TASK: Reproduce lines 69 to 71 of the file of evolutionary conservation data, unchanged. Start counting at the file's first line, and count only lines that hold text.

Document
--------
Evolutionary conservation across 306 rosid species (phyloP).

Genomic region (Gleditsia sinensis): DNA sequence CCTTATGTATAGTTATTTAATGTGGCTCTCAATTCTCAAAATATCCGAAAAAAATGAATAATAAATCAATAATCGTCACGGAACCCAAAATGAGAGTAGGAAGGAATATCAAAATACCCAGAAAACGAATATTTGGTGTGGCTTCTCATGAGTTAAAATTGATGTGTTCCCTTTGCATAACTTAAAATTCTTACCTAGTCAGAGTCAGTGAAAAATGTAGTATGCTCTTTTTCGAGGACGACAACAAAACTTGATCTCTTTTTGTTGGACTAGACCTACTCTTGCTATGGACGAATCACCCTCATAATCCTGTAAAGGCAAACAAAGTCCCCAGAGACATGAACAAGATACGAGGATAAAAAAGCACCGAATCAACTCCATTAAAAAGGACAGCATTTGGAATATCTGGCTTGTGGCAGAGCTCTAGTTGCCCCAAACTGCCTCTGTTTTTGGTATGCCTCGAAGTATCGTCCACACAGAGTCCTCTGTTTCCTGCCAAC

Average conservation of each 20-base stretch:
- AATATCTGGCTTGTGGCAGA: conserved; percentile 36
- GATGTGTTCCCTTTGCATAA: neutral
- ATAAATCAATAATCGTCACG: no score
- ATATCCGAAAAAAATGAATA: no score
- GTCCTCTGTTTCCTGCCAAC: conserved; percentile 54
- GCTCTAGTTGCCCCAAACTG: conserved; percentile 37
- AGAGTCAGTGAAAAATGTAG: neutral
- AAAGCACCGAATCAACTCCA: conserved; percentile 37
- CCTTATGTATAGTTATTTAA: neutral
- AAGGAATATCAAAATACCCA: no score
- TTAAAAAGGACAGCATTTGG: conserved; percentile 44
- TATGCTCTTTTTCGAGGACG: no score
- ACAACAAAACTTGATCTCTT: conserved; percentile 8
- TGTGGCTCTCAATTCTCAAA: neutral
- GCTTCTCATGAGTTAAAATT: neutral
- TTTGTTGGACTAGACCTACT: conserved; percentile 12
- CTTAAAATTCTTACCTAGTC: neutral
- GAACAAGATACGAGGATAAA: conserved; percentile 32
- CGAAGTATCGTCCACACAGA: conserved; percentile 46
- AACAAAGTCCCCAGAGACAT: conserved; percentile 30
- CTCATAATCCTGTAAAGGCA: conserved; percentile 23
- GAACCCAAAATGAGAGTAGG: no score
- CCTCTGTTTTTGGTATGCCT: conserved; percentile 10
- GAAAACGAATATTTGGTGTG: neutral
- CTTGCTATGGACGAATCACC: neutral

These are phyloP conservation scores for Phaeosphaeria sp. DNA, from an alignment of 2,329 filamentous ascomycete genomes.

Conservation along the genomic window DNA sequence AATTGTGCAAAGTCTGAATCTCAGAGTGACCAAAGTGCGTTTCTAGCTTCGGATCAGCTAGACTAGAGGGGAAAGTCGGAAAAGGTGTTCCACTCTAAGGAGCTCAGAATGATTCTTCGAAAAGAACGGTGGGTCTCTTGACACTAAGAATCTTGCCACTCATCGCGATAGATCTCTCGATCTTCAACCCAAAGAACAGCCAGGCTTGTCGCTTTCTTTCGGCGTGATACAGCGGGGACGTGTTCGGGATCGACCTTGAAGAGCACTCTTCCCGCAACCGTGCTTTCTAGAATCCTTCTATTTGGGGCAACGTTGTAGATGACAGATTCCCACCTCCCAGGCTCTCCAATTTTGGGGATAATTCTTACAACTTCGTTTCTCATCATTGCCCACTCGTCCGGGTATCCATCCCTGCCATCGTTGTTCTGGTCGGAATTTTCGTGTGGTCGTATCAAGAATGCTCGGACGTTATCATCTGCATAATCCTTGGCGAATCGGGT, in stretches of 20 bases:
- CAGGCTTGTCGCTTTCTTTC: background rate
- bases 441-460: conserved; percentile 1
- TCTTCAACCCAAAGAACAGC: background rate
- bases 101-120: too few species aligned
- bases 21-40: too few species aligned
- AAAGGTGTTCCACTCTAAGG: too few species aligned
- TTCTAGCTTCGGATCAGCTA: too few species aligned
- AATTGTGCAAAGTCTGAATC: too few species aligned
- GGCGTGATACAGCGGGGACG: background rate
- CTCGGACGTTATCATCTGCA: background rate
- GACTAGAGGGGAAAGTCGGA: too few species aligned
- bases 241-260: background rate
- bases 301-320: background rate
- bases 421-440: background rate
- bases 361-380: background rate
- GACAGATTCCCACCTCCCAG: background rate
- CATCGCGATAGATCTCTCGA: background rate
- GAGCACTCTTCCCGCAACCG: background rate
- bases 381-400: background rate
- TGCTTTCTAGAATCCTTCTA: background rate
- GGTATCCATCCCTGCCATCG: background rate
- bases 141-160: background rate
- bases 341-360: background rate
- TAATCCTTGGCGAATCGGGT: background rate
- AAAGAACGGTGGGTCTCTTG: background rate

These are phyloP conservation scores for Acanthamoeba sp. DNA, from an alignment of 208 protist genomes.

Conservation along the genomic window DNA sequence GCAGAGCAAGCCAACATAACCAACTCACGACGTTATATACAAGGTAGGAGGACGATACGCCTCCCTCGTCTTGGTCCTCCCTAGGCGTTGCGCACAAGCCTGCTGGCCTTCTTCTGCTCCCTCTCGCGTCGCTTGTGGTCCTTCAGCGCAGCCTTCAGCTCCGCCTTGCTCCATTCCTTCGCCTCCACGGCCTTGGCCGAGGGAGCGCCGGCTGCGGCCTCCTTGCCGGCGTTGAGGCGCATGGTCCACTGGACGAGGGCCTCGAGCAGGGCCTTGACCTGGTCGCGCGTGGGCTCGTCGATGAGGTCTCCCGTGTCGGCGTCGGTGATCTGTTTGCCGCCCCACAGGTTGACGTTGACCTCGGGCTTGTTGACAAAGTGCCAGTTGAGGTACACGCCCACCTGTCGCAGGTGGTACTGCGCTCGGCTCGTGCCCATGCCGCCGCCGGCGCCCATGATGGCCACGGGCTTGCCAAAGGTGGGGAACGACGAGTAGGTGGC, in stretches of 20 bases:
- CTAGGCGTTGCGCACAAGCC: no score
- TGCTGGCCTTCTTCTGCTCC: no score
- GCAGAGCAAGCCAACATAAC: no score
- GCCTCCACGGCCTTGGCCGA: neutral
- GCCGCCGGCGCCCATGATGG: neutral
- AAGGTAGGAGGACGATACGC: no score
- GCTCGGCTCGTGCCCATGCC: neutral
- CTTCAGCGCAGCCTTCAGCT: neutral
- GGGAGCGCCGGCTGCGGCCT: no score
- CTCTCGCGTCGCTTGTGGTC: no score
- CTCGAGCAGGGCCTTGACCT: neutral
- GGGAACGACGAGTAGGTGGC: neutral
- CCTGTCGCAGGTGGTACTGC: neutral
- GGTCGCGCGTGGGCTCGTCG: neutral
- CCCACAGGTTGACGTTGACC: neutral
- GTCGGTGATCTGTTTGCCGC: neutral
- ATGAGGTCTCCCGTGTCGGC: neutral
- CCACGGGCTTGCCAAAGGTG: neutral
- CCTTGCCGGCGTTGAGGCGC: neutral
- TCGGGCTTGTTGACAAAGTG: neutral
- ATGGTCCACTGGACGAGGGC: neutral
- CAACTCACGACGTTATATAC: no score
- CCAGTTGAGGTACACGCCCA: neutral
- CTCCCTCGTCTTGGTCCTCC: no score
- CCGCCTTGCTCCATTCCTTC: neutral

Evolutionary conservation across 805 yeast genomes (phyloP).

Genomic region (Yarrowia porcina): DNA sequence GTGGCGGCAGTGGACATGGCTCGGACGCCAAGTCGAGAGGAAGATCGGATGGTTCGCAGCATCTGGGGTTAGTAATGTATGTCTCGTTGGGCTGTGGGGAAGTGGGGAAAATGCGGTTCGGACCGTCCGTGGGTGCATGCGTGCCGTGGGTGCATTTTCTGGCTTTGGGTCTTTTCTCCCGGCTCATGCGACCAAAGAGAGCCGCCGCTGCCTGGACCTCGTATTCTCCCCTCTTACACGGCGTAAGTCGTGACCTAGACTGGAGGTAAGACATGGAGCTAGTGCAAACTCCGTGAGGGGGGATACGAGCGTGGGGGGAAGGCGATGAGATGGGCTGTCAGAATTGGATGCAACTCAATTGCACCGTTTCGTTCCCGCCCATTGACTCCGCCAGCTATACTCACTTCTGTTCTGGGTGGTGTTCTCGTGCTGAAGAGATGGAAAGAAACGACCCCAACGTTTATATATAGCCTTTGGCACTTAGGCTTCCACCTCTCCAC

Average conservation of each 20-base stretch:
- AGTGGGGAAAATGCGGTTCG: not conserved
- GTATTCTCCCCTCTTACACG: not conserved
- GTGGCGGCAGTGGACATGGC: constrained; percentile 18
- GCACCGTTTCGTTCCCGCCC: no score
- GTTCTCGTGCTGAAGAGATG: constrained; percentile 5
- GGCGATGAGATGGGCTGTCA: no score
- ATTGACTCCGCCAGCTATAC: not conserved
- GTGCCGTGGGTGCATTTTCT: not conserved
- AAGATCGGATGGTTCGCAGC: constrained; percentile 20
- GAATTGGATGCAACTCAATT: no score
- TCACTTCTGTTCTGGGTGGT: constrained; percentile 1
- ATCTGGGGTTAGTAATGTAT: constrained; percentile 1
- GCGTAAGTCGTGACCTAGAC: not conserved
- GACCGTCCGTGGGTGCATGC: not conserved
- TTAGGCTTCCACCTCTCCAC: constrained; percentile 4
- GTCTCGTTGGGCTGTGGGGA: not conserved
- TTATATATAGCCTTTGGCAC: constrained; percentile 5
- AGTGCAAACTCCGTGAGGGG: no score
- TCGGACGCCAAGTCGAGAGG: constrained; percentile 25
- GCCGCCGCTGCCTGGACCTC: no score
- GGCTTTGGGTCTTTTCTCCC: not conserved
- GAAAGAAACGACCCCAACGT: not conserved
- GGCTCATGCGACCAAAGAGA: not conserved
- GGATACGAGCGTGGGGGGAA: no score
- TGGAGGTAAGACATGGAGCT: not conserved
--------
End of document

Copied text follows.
- GGGAACGACGAGTAGGTGGC: neutral
- CCTGTCGCAGGTGGTACTGC: neutral
- GGTCGCGCGTGGGCTCGTCG: neutral